Late cretaceous non-avian dinosaurs from the James Ross Basin, Antarctica: description of new material, updated synthesis, biostratigraphy, and paleobiogeography
Matthew C. LAMANNA1*, Judd A. CASE2, Eric M. ROBERTS3, Victoria M. ARBOUR4, Ricardo C. ELY5, Steven W. SALISBURY6, Julia A. CLARKE7, D. Edward MALINZAK8, Abagael R. WEST9 & Patrick M. O’CONNOR10
1Section of Vertebrate Paleontology, Carnegie Museum of Natural History, 4400 Forbes Avenue, Pittsburgh, Pennsylvania 15213 USA;
2Department of Biology, Eastern Washington University, Science Building 258, Cheney, Washington 99004 USA;
3College of Science and Engineering, James Cook University, Townsville, Queensland 4811, Australia;
4Royal British Columbia Museum, 675 Belleville Street, Victoria, British Columbia V8W 9W2 Canada;
5Department of Earth and Atmospheric Sciences, Indiana University, Geological Sciences Building, 1001 East 10th Street, Bloomington, Indiana 47401 USA;
6School of Biological Sciences, The University of Queensland, Brisbane, Queensland 4072, Australia;
7Department of Geological Sciences, The University of Texas at Austin, 2275 Speedway Stop C9000, Austin, Texas 78712 USA;
8School of Natural Sciences, Black Hills State University, 1200 University Street, Spearfish, South Dakota 57799 USA;
9Department of Biological Sciences, University of Pittsburgh, 4249 Fifth Avenue,
Pittsburgh, Pennsylvania 15260 USA;
10Department of Biomedical Sciences, Ohio University College of Osteopathic Medicine, 119 Life Sciences Building, Athens, Ohio 45701 USA.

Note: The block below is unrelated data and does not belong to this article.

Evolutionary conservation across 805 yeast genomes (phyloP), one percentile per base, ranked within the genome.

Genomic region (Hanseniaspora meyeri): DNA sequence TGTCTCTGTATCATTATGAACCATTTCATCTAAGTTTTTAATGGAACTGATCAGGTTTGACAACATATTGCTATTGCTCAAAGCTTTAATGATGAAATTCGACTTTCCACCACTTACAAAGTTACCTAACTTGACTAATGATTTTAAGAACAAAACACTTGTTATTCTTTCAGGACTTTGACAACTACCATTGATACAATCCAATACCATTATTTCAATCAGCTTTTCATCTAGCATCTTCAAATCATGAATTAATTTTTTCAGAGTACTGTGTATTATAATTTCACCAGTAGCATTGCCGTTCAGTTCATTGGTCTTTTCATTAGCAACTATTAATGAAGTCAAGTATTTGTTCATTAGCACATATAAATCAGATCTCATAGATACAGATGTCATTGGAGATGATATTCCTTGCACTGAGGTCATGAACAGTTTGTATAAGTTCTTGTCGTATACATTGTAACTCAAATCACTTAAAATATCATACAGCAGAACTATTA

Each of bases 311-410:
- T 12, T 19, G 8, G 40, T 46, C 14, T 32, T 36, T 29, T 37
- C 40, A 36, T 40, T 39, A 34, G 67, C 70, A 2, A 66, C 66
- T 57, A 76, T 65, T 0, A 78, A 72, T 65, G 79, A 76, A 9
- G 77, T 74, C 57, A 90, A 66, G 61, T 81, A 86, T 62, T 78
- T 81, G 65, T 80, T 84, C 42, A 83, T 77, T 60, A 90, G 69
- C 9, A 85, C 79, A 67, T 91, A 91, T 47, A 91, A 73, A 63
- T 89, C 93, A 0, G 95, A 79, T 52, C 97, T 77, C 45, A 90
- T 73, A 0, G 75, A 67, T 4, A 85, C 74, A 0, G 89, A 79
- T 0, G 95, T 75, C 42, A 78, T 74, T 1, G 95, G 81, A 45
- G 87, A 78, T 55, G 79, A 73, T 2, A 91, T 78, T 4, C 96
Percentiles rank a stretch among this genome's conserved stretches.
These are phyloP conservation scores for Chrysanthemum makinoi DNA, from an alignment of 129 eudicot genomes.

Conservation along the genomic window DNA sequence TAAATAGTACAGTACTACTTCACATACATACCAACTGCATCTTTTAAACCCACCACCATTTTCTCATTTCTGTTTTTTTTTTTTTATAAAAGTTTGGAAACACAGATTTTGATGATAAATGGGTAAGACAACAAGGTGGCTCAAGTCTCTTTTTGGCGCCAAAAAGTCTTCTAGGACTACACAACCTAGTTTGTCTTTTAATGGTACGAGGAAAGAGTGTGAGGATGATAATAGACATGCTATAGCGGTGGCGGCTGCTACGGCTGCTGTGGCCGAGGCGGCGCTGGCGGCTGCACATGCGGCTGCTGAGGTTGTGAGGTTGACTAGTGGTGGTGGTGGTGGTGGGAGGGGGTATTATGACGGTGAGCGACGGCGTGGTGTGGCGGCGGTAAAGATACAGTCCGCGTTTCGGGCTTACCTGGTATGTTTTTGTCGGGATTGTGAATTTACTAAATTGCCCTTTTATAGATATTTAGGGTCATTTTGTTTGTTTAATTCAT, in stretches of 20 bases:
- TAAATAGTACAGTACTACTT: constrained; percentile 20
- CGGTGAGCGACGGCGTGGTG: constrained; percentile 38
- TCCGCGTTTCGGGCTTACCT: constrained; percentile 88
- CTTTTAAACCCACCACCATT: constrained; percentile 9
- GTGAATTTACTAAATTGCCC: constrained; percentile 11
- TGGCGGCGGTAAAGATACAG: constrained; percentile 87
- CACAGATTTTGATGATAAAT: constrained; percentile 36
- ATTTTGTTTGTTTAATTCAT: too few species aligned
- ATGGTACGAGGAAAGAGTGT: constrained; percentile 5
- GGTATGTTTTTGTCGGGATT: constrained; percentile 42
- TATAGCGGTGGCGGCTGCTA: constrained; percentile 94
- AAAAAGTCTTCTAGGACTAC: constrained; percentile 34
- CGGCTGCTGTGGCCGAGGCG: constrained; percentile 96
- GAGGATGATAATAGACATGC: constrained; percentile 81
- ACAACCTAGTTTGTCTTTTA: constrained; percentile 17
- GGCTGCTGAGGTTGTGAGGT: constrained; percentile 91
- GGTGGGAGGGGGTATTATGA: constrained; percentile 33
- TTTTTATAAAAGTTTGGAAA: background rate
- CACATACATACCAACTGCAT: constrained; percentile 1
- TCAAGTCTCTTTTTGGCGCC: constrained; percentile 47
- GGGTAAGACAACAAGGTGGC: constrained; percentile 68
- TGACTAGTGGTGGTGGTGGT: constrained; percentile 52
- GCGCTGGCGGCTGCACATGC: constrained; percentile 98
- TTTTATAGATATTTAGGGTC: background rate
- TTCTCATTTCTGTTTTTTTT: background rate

Received 7 March 2019; accepted 22 May 2019; published online 22 May 2019
Although the fossil record of non-avian dinosaurs from the Cretaceous of Antarctica is the poorest of any continent, fossils representing at least five major taxonomic groups (Ankylosauria, early-diverging Ornithopoda, Hadrosauridae, Titanosauria, and Theropoda) have been recovered. All come from Upper Cretaceous (Coniacian–Maastrichtian) marine and nearshore deposits belonging to the Gustav and Marambio groups of the James Ross Basin at the northern tip of the Antarctic Peninsula. The majority of these finds have come from the Campanian–Maastrichtian Snow Hill Island and López de Bertodano formations of James Ross and Vega islands.
Given the rarity of Antarctic Cretaceous non-avian dinosaurs, discoveries of any fossils of these archosaurs, no matter how meager, are of significance. Here we describe fragmentary new ornithischian (ankylosaur and ornithopod) material from the upper Campanian–lower Maastrichtian Cape Lamb Member of the Snow Hill Island Formation and the Maastrichtian Sandwich Bluff Member of the López de Bertodano Formation. One of these specimens is considered to probably pertain to the holotypic individual of the early-diverging ornithopod Morrosaurus antarcticus. We also provide an up-to-date synthesis of the Late Cretaceous non-avian dinosaur record of the James Ross Basin and analyze the biostratigraphic occurrences of the various finds, demonstrating that most (including all named taxa and all reasonably complete skeletons discovered to date) occur within a relatively condensed temporal interval of the late Campanian to early Maastrichtian. Most or all James Ross Basin dinosaurs share close affinities with penecontemporaneous taxa from Patagonia, indicating that at least some continental vertebrates could disperse between southern South America and Antarctica during the final stages of the Mesozoic.
Dinosauria, Antarctica, Cretaceous, James Ross Basin, biostratigraphy, paleobiogeography
Lamanna M C, Case J A, Roberts E M, et al. Late cretaceous non-avian dinosaurs from the James Ross Basin, Antarctica: description of new material, updated synthesis, biostratigraphy, and paleobiogeography. Adv Polar Sci, 2019, 30(3): **-**, doi: 10.13679/j.advps.2019.0007